Ojai, Ventura County's smallest city with under 8,000 residents, is 40 miles from Thousand Oaks, the 2nd largest city in the county. This drive is well worth it if you're looking for a unique old town feeling right here in Ventura County.
Incorporated as a city in 1921, the Ojai valley was once inhabited by the Chumash Indians. The name Ojai is derived from the Chumash word "Awhai," meaning "moon." Glass manufacturer Edward D. Libbey helped create the layout of Ojai. After a fire destroyed much of the town in 1917, the western-style town received a new Spanish Revival look.
The Ojai Post Office tower and portico was completed in 1917 and is a focal point for the city at the corner of Ojai Avenue and Signal Street. The tower was modeled after the Christopher Columbus Cathedral in Havana, Cuba, with additional details from Mexico. The tower complements the arcade and pergola along Ojai Avenue. You can't miss the one block arcade with its shops, eateries and art galleries.
Here's a selection of just some of the great things to do in Ojai:
The Ojai Valley Inn and Spa was ranked as the 33rd best hotel in California out of nearly 5,600 hotels by U.S. News & World Report in 2013. The Inn is a great local weekend getaway! Whether you stay there overnight or not, the Ojai Valley Inn's historic 18 hole golf course, 31,000 sq ft spa and fitness facility and four lighted tennis courts are available to local day trippers.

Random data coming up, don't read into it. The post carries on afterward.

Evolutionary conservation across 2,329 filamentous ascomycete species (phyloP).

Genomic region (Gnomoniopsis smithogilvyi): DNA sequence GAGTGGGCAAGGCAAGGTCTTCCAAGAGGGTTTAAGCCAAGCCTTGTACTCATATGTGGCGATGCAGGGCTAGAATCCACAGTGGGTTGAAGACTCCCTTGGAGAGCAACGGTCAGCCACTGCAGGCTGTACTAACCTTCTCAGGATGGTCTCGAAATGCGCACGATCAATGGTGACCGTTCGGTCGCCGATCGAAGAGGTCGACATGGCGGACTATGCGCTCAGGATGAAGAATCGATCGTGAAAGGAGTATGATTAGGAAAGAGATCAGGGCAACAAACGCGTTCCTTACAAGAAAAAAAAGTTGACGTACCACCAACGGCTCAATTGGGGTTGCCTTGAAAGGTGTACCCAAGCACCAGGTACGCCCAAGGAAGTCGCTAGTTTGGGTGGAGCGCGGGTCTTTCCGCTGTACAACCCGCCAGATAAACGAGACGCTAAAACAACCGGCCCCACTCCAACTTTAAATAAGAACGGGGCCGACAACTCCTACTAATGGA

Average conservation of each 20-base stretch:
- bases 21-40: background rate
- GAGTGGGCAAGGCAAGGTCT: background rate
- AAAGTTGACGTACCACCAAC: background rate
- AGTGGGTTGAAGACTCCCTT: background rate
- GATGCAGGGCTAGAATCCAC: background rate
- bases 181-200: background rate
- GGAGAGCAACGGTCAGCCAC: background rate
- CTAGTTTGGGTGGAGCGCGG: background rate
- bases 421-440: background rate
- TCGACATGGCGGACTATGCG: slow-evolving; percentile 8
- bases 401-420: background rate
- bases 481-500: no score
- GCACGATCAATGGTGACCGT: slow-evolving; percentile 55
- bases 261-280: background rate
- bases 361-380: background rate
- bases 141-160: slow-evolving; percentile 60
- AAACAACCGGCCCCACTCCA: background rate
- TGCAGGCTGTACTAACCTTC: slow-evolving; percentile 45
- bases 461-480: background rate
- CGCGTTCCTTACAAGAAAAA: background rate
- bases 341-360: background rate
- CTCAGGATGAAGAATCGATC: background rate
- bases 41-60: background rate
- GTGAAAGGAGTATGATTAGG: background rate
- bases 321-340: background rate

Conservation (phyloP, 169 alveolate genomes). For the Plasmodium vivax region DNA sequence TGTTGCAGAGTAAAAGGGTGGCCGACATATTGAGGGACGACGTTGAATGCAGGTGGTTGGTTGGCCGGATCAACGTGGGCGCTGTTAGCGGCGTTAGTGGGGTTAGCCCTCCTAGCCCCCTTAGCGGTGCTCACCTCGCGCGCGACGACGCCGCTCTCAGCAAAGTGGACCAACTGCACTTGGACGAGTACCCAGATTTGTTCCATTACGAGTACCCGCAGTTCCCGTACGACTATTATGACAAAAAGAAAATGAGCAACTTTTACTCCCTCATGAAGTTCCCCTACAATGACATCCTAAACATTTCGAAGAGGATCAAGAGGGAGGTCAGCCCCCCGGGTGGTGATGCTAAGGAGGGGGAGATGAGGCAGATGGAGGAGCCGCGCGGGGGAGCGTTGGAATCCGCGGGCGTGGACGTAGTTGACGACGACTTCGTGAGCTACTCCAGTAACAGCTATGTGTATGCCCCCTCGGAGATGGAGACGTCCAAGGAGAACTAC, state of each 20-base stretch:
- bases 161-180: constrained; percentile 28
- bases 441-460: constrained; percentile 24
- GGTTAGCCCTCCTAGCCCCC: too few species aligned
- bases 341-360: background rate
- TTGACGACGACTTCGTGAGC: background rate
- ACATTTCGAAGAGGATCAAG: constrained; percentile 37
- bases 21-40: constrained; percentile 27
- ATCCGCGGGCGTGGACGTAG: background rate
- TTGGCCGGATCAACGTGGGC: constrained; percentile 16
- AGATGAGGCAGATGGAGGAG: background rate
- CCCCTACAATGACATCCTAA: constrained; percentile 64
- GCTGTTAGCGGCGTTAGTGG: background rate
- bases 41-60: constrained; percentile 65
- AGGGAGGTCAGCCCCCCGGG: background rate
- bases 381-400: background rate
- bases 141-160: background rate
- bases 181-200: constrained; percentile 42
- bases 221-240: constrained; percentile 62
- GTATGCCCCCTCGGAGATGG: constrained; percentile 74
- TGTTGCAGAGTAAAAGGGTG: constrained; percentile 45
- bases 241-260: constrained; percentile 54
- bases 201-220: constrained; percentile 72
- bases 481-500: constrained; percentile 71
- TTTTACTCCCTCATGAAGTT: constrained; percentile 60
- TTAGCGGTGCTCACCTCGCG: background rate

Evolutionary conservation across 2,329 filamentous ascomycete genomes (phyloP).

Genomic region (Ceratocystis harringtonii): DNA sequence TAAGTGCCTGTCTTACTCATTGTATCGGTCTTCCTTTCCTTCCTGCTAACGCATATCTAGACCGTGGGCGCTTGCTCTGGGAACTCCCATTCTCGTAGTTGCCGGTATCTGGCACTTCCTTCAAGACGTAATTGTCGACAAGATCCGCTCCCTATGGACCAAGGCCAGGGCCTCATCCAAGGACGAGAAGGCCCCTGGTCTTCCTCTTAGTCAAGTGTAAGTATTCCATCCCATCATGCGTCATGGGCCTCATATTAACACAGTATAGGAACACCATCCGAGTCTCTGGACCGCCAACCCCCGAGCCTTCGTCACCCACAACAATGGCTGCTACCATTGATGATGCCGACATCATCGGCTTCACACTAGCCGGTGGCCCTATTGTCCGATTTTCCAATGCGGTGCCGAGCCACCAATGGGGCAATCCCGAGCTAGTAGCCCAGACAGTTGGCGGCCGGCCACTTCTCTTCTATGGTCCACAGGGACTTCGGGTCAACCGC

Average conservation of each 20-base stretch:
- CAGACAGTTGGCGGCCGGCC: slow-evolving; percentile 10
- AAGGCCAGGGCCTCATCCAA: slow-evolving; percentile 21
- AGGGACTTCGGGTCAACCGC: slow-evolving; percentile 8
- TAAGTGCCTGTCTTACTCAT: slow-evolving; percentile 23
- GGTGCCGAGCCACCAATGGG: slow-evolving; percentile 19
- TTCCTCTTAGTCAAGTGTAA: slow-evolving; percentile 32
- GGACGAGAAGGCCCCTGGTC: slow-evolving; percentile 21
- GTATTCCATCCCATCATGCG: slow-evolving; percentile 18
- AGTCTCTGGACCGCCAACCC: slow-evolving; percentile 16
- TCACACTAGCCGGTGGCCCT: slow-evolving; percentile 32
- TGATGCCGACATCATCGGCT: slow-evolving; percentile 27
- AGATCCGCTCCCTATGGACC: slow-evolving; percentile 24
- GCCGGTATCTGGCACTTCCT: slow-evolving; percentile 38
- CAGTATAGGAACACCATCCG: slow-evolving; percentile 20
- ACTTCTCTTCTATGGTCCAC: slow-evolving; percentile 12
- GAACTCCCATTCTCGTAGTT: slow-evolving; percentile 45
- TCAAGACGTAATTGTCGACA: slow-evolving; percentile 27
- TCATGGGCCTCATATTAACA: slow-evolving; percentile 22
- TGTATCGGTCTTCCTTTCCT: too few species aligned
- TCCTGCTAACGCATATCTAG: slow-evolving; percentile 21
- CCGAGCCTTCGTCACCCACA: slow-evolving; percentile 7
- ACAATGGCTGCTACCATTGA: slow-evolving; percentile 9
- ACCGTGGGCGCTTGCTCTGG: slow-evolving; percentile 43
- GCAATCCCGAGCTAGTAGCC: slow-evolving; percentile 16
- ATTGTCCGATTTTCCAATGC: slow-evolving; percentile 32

Libbey Bowl and Libbey Park are located in the heart of Ojai next to the downtown arcade area. Libbey Bowl, originally built in 1957 and completely renovated in 2011, is used for the annual Ojai Music Festival, Storytelling Festival, Ojai Day celebration, holiday events and much more. Libbey Park provides plenty of sitting areas, shade trees, a kids' playground in the heart of the city.
The Ojai Valley Trail provides cyclists, equestrians, runners and strollers a nine mile path paralleling Highway 33 from Foster Park on the north end of Ventura to Soule Park on west of downtown Ojai.
The Ojai Playhouse is a single screen theater originally built in 1914 that has been restored to its deco-style look inside and now shows first run movies in a theater that seats over 200 people. The Ojai Film Society hosts eclectic, indepen